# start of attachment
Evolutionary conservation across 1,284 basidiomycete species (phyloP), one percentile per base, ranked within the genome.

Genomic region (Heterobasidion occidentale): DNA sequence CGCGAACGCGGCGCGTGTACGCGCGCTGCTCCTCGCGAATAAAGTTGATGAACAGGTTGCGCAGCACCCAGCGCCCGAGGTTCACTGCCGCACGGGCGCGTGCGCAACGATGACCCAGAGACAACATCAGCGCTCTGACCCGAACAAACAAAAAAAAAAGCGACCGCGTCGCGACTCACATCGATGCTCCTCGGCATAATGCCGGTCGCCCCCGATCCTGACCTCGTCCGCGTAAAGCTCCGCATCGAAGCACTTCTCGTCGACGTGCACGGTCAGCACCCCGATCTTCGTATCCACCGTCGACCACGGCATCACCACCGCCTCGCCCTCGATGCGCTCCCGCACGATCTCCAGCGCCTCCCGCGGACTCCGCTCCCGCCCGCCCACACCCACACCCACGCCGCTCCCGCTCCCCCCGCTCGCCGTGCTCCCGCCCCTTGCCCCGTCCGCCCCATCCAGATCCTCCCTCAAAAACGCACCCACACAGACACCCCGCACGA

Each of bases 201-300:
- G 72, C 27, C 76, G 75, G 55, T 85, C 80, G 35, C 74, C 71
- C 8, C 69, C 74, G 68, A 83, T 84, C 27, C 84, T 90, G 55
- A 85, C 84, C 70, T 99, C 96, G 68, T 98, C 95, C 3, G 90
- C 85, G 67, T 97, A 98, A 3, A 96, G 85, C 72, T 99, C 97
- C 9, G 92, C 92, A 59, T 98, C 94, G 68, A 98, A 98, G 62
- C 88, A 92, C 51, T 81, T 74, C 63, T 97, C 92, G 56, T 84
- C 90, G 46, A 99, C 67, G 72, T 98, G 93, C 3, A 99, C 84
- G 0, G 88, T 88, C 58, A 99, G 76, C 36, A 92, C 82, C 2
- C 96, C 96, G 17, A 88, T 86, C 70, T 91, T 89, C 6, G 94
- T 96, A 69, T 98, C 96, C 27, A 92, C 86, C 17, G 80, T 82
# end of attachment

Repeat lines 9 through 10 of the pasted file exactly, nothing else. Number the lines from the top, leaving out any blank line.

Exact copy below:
- C 88, A 92, C 51, T 81, T 74, C 63, T 97, C 92, G 56, T 84
- C 90, G 46, A 99, C 67, G 72, T 98, G 93, C 3, A 99, C 84